When it comes to issues of value, this becomes tricky, as 1) value is a function of price and most clients are unwilling or unable to do anything about price; and 2) relative value (and satisfaction) versus competitive products is a key factor that, unless addressed in your questionnaire design, will be overlooked: http://customerthink.com/contestant-1-winning-at-the-cx-dating-game/.

    However, you can include value readily enough by simply following your overall sat question with an overall value for the money paid measure. Then, you simply conduct two separate driver analyses, one for overall CX and one for overall value. Knowing which milestones are having the greatest impact on value, secondary driver analyses will similarly uncover which individual performance areas are driving performance for those milestones. If only one model is required, you can certainly focus on that approach, but it’s often interesting to see where these two driver models differ so clients can understand their ultimate ability to impact these two areas together or separately, based on the actions they’re willing to take.

    Hope this helps, and always happy to chat further.

  4. Hello, friends:
    I am not looking for research methodologies or to carry out research. I know how to carry out the research and do that especially with value studies. I am asking a more basic question.

    I am saying the questions I would ask during research for satisfaction and experience are similar. The value questions sometimes are similar and sometimes different.
    If I am right what differentiates these so called different approaches to the customer, CSat, CX, CV, Total CVM?

    I just want you to look at the questions and ask why are they so similar?

    And if the questions are similar, are these items similar. If yes, why do we try to differentiate them so actively?

    Sorry I was not clearer.

    You should critique the actual questions and tell me if the questions as shown in the table would be different than what I have said… for example: on a scale of 10, where 1 is very poor, and 10 is very good, rate the overall satisfaction with the product OR for CX, on a scale of 10, where 1 is very poor, and 10 is very good, rate the overall satisfaction with the experience on the product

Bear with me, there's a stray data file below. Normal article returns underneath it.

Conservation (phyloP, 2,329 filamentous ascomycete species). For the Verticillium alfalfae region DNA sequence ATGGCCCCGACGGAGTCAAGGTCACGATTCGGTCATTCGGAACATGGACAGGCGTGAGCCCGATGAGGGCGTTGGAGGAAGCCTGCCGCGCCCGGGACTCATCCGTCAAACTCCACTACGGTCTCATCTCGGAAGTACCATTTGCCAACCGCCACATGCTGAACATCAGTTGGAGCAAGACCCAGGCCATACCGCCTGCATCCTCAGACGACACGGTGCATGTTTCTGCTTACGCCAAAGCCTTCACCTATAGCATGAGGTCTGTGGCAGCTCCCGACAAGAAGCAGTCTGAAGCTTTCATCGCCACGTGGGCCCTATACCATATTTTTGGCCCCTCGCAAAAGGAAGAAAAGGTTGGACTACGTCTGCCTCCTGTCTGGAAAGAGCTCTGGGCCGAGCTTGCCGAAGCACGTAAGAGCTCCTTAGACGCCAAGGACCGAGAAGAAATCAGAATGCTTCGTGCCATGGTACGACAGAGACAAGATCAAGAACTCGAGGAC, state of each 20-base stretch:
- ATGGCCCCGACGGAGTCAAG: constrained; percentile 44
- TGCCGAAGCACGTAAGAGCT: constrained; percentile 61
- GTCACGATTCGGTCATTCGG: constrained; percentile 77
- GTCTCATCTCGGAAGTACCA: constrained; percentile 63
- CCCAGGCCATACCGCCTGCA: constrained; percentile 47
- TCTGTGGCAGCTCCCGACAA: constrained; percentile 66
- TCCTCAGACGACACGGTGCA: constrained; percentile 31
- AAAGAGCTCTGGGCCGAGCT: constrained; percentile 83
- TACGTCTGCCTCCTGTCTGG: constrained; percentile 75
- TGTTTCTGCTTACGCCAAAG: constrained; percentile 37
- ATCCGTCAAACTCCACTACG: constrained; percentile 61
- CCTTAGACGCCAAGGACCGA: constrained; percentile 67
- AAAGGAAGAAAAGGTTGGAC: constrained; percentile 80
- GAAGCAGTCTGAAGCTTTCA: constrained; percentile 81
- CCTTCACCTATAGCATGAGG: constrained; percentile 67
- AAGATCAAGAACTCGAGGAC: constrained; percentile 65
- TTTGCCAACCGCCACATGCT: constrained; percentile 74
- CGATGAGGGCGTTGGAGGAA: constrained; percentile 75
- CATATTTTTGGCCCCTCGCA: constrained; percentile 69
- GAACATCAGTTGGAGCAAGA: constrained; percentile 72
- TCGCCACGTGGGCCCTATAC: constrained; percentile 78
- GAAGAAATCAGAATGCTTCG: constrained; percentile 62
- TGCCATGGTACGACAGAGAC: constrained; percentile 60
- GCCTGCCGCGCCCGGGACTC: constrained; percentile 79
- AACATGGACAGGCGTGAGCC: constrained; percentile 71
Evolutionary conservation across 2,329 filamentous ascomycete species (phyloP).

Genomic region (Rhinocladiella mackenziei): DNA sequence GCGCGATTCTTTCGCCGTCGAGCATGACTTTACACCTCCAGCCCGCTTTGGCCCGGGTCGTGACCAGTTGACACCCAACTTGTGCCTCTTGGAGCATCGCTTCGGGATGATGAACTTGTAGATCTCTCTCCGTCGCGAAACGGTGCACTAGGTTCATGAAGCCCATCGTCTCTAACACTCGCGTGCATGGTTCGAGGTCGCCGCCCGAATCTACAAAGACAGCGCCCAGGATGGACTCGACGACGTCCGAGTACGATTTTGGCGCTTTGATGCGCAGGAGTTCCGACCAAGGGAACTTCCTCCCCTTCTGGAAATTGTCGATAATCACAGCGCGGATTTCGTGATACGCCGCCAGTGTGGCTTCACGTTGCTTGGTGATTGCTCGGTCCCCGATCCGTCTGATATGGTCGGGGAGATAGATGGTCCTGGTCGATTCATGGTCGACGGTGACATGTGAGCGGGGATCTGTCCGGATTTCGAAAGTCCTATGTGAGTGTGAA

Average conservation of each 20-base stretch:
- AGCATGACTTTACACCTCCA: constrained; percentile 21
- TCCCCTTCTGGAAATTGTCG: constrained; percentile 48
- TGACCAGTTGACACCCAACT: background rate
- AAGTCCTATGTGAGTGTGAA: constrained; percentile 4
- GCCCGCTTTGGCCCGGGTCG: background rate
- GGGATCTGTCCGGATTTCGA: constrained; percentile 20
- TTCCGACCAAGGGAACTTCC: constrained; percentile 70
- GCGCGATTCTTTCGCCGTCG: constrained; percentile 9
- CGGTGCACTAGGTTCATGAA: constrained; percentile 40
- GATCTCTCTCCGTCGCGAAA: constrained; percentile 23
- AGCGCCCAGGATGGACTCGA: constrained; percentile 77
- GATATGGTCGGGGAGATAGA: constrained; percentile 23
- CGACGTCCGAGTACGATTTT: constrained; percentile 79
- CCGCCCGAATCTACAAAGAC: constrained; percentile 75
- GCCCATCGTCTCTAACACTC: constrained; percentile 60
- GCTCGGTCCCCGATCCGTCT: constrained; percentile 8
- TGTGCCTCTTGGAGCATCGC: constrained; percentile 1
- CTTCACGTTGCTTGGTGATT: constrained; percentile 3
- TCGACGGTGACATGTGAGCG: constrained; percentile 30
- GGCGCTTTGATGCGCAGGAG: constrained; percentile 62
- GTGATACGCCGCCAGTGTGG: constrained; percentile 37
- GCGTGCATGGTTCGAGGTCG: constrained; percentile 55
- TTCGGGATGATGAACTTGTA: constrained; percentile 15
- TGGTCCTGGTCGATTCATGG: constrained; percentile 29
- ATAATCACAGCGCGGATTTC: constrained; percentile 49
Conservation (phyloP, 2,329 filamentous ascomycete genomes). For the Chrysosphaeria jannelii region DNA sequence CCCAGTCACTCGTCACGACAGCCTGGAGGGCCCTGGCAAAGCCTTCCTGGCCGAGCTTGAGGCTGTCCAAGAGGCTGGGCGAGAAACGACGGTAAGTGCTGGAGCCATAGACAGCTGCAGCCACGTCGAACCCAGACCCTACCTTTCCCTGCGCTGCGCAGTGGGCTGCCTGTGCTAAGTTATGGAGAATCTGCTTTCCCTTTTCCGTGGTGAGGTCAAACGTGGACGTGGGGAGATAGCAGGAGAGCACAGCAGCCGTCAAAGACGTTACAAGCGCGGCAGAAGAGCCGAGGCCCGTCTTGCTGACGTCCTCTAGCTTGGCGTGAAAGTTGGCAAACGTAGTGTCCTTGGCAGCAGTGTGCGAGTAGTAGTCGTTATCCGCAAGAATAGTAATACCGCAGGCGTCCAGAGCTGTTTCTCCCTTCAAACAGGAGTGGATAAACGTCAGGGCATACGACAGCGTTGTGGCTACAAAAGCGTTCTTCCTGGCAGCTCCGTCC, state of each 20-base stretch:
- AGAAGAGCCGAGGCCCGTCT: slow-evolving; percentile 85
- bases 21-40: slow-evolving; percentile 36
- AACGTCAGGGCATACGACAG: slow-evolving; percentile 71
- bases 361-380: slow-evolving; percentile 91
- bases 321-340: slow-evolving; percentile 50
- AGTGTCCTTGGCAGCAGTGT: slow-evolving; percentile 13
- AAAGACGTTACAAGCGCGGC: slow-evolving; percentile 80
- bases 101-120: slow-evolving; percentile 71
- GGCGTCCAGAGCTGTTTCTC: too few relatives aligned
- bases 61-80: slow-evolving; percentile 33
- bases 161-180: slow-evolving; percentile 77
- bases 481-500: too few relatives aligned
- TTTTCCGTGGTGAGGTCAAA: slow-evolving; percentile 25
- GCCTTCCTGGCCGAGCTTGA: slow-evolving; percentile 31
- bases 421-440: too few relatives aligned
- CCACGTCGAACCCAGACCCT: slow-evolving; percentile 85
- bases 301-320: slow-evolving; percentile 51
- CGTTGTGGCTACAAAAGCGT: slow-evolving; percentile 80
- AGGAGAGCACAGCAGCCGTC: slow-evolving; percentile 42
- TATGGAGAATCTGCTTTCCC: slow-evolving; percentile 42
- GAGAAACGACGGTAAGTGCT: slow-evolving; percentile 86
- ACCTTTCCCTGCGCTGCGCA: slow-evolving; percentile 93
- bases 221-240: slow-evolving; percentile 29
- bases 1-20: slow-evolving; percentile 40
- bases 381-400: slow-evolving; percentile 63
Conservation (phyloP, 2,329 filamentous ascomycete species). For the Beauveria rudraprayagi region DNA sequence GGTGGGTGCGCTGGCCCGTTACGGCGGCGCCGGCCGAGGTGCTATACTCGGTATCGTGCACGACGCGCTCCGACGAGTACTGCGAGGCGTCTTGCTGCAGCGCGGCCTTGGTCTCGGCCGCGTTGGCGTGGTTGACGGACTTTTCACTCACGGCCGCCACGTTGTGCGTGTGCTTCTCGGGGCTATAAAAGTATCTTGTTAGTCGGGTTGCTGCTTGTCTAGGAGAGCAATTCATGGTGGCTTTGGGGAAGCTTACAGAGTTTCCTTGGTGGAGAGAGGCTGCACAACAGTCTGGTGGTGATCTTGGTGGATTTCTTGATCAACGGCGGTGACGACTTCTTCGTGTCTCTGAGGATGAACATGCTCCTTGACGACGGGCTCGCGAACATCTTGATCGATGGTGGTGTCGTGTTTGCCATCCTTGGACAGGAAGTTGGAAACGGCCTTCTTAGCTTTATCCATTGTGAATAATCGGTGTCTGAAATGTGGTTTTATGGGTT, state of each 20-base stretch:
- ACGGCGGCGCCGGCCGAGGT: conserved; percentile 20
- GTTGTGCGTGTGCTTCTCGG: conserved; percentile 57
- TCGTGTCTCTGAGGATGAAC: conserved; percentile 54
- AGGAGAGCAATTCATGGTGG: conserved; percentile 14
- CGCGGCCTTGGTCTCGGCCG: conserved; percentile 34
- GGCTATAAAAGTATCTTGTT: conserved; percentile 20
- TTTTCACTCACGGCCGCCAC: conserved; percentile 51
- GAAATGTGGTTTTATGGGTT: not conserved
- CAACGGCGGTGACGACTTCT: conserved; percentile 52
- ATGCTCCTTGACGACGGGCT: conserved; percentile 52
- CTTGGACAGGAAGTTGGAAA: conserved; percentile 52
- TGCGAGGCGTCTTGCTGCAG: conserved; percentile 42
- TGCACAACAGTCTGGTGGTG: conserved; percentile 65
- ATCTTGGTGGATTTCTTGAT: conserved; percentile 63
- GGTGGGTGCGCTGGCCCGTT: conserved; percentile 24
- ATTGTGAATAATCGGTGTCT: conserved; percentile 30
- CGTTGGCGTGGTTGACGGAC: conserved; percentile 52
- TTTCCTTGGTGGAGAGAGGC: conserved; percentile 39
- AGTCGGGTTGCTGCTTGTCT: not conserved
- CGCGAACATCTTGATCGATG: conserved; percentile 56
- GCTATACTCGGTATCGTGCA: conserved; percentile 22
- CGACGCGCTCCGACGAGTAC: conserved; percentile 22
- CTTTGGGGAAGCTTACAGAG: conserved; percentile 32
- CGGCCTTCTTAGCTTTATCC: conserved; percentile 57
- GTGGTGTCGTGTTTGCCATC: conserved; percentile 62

5. The questions for identifying emotional and relationship drivers of advocacy and brand-bonding behavior are, indeed, different than the largely functional, rational, and tangible questions seen in most customer experience studies. The questions you cover are largely satisfaction-based, that is attitudinal, or quality-based, having to do with the features and tangible benefits.

  6. Thanks, Michael.
    So we are agreeing that most questions of the functional, rational and tangible questions.
    As we are trying to differentiate between Csat, CX, CVal, I request you take a cut at asking an emotional type question in each of these surveys.
    Would the questions be different depending on the type of survey?
    Thanks

  7. Hi Gautam, I recommend that we take a look at what customers say about a brand / product / service as our first step, to guide our interpretation of Value. Anthony Ulwick’s book, What Customers Want, offers great wisdom, summarized in my article Measure Customer Value the Customer’s Way.

    Along those lines, there are things that play into customers’ assessment of benefits and costs, beyond product and service and price and non-price costs, as shown in this article What’s Your Customer Experience Value Quotient?

    Another thing I think we need to explore more is what customers really want to talk about or measure/rate. I’ve come to believe that it’s not as meaningful to customers to dwell on how well the seller/provider did . . . relative to the meaningfulness of focusing on how well the seller/provider helped them achieve their overall objective. It’s a nuance with massive implications for response rates, actionability, and value-creation insights. An article that says more about this is Customer-Centricity by Discerning Satisfaction Outcomes Versus Enablers.

    Lynn